The federal government is now adding supercomputers to its toolset in the hunt for ways to stop COVID-19.
According to an announcement by President Trump Sunday, a newly established COVID-19 High Performance Computing Consortium will bring together industry, academic institutions and federal laboratories to try to identify or create candidate compounds that might prevent or treat a coronavirus infection.
The Oak Ridge National Laboratory in Tennessee (one member of the consortium) is using its supercomputers to look for compounds already on the market that might foil the virus.
Oak Ridge's approach involves what's called computational structure-based drug discovery. Basically, that means they use a computer to calculate how drugs might work against germs like viruses.
"We could get these calculations done in one day on the supercomputer, whereas a normal computer, it would take a month," says Jeremy Smith, director of the Center for Molecular biophysics at Oak Ridge.
To run the calculations, you need to know the physical properties of the proteins a virus makes — what they're made of and what their shape is.
One key viral protein of the coronavirus is called the spike protein. Information about what it looks like came out in mid-January, so Smith asked people in his lab if they wanted to start looking through databases of existing drugs that would block it.
A colleague named Micholis Smith said sure.
"Micholas took this spike protein structure home and then — paradoxically, maybe — he got the flu," Jeremy Smith says. "So he was ill in bed with the fever. But that doesn't stop you running calculations."
The calculations revealed lots of compounds already on the market that might be able to block the spike protein. But remember, Smith says, the list only gives probabilities a given compound will work, given its physical properties. A biologist still needs to test these compounds to see if any of them really work.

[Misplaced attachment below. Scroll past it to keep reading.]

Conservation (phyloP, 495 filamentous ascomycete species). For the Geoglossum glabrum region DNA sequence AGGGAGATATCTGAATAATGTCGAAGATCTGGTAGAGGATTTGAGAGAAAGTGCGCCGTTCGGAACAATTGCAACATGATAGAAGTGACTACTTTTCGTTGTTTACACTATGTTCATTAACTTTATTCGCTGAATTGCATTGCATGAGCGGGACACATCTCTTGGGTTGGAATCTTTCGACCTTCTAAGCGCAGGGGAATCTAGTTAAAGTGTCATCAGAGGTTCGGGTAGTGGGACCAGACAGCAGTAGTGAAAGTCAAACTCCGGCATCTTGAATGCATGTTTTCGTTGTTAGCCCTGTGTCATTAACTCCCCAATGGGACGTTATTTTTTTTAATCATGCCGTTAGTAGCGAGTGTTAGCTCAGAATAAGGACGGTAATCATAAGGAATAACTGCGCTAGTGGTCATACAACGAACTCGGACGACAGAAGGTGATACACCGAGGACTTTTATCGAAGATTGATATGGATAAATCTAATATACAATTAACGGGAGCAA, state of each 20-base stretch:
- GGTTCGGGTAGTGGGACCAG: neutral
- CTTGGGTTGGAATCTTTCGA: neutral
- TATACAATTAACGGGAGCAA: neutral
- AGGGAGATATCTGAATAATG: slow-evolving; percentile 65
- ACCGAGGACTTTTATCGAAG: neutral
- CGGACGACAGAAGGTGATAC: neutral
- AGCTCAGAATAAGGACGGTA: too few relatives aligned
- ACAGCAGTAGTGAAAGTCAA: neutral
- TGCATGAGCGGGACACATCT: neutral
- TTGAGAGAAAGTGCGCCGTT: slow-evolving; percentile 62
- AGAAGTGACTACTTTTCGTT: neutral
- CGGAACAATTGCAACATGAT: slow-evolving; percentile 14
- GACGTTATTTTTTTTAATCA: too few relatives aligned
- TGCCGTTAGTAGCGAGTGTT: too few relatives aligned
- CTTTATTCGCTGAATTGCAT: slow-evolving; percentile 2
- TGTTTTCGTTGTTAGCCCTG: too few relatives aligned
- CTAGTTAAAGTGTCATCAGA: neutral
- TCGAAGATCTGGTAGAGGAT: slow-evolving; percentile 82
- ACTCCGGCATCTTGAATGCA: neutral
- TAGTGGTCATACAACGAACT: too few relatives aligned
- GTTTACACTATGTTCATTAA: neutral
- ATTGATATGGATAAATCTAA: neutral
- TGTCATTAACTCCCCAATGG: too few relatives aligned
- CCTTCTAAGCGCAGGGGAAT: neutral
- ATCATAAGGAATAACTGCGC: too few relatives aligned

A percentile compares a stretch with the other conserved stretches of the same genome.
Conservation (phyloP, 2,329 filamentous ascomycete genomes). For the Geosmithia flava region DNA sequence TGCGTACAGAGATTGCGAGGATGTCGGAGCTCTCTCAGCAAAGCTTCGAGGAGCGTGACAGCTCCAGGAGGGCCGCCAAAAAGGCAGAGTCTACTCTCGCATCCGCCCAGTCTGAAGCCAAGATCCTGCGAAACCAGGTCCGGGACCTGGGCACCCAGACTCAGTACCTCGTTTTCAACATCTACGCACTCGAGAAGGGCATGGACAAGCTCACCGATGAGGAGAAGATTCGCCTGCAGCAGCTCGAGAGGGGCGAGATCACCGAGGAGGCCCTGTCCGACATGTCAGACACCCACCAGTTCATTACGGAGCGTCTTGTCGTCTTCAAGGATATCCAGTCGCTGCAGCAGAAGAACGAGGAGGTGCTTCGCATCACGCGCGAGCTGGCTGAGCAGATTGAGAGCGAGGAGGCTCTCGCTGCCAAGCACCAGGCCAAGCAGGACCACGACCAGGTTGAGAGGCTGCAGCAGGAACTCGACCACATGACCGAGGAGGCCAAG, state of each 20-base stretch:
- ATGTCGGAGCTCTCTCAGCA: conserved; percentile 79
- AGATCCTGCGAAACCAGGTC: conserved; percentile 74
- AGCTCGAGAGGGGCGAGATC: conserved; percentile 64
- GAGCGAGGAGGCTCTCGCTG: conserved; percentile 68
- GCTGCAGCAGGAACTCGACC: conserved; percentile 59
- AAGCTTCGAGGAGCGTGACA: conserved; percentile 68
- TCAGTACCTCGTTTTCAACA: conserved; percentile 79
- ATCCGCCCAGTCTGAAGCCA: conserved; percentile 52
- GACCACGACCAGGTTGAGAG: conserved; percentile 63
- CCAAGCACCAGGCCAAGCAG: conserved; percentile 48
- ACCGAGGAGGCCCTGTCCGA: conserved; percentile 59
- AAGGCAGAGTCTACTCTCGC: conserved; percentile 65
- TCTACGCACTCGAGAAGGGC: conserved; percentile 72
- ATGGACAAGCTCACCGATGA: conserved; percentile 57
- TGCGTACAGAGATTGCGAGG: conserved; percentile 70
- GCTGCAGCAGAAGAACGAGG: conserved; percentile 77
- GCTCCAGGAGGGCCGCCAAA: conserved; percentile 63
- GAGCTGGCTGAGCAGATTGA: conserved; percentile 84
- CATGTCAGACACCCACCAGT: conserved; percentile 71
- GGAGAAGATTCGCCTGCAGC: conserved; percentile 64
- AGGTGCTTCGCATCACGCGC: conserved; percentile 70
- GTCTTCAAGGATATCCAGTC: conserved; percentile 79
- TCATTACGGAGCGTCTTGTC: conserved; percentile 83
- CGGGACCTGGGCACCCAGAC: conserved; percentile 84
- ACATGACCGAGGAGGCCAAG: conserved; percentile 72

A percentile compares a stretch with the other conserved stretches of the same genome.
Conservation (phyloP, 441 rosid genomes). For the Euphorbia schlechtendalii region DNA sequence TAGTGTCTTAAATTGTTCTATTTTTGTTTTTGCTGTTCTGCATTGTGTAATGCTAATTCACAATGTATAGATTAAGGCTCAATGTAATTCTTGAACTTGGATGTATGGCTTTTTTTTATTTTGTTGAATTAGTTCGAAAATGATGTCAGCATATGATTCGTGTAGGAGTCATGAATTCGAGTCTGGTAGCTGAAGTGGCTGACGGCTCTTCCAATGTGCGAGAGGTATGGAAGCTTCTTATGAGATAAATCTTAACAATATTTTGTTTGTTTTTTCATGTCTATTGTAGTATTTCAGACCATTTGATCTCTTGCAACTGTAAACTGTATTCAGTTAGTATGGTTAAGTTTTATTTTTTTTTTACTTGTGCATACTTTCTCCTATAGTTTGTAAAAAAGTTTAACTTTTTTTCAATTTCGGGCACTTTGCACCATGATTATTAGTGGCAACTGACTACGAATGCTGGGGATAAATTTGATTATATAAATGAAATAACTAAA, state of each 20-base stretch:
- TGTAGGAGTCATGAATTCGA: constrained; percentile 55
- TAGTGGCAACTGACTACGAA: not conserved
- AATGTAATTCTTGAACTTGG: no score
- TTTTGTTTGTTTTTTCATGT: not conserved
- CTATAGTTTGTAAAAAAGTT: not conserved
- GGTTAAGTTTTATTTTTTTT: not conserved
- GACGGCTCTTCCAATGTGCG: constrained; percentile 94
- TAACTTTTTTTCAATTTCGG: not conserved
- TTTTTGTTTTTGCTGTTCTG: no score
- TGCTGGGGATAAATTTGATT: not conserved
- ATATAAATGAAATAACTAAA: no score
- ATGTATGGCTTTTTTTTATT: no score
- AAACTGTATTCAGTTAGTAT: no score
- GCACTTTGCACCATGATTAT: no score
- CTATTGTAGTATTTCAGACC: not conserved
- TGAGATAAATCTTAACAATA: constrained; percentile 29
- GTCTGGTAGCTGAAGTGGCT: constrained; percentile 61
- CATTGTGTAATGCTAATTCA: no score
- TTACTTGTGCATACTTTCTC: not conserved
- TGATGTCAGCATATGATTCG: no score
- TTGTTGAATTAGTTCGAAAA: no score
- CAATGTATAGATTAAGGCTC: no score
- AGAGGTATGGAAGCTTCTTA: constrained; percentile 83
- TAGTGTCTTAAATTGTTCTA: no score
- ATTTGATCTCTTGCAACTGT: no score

That's where Colleen Jonsson comes in. She studies viruses at the University of Tennessee Health Science Center in Memphis. She's developed what's called a high-throughput screen — short for screening test. That means she can test a lot of samples at once.
Here's how the screen works: Jonsson puts cells in containers with tiny wells in them, then adds the candidate drug, and then adds the coronavirus.
"Once we add virus," she says, "then we allow that to incubate for two to three days, and then we examine if the cells have been protected from the virus by the drug.
If the cells don't get infected, that means the drug is doing something, although it still doesn't mean the substance will work in people. That will require additional testing.
So are any of the candidates she got from Oak Ridge promising?
"It's really too early to tell," she says. "I mean, I'm very hopeful — very hopeful that we have something."
Jonsson says Oak Ridge isn't the only place that's coming up with candidate treatments for COVID-19.
"Anyone who has compounds that they think might have a chance, I'm happy to put them into our current screen," Jonsson says.
And Jeremy Smith at Oak Ridge says the team is continuing to search for possibilities.
"So as we speak, calculations are running on the supercomputer now to try and get a better estimate of what drugs might work," Smith says.
The newly announced government-industry-academia computing consortium means Smith will have a lot of people to help him.
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